Sunday, May 10, 2020

Answer to Case 590

Answer to Parasite Case of the Week 590: Ixodes scapularis larvae, freshly hatched from an egg mass laid by a captive female. This fascinating video was generously donated by Dr. Graham Hickling who does research on hard tick biology.

While there isn't enough information present to specifically identify these ticks, you can say a few things about them from the video:
  1. The have only 6 legs, and are therefore larvae.
  2. In North America, the long mouth parts and ovoid body would be most consistent with Ixodes species. 
As astutely noted by Old One, "Six legs, newly hatched, long club shaped palps, apparently no visible festoons and no visible inverted U anal plate. Definitely newly hatched seed ticks (I would like to suggest a name change to TICK-ETTE) as in pick up your tickettes here. You might need to FLAG them down."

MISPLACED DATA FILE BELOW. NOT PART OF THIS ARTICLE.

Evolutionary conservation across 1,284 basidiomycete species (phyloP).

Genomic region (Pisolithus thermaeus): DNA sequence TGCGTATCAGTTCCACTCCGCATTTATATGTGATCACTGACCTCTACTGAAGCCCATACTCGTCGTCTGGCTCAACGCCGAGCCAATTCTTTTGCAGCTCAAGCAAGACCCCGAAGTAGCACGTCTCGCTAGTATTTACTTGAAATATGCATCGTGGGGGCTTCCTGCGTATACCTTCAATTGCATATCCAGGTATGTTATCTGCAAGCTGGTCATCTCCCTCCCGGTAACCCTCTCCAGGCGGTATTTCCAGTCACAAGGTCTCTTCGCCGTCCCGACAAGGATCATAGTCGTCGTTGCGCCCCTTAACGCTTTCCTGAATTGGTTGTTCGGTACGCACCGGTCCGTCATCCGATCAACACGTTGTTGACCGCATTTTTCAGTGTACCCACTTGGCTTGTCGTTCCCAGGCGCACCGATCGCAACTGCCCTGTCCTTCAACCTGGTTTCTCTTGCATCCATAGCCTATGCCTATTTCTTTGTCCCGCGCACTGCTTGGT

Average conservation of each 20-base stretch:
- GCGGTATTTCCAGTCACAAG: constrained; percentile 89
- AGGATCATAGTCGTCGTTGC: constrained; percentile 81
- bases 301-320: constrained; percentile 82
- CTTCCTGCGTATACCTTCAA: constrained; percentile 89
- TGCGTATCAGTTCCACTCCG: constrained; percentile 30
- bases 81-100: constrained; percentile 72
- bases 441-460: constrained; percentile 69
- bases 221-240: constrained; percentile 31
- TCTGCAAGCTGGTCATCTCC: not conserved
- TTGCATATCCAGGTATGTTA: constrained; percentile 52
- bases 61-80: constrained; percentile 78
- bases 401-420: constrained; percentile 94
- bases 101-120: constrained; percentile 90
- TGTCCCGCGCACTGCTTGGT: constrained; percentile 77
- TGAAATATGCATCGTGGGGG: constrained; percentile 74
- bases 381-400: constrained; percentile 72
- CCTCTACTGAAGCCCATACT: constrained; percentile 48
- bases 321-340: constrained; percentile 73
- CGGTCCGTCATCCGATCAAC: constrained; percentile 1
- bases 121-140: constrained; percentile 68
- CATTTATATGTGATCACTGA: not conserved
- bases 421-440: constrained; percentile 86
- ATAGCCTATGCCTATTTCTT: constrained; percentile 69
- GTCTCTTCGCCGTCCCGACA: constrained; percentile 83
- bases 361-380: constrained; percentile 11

We've actually seen these little wonders before in a different blog post:
HERE is momma tick laying her eggs, with a video showing the action HERE. I HIGHLY recommend this video - it is fascinating! You may want to check out the other great videos on this site: Thanks again to Graham for sharing his 'babies' and passion for acarology with the rest of the world.

While I. scapularis tick larvae won't usually hatch until this summer, the nymphs that have over-wintered from last year are now out, so be sure to take precautions against tick bites when outdoors!

1 comment:

Old One said...

A wonderful movie. Regretably the mass of eggs covers up a most interesting female tick feature, the Gene's Organ.

During the process of egg laying, the eggs are extruded from the genital pore (ventral). The palps bend toward the pore pick up the egg and transfer it to the dorsal surface of the capitulum. The 2 horns of Gene's organ grab the egg and roll them over the porose areas which covers the egg with a protective coating of wax. The Gene;s Organ appear inflated and come from a slit on the capitulum and only appear during egg laying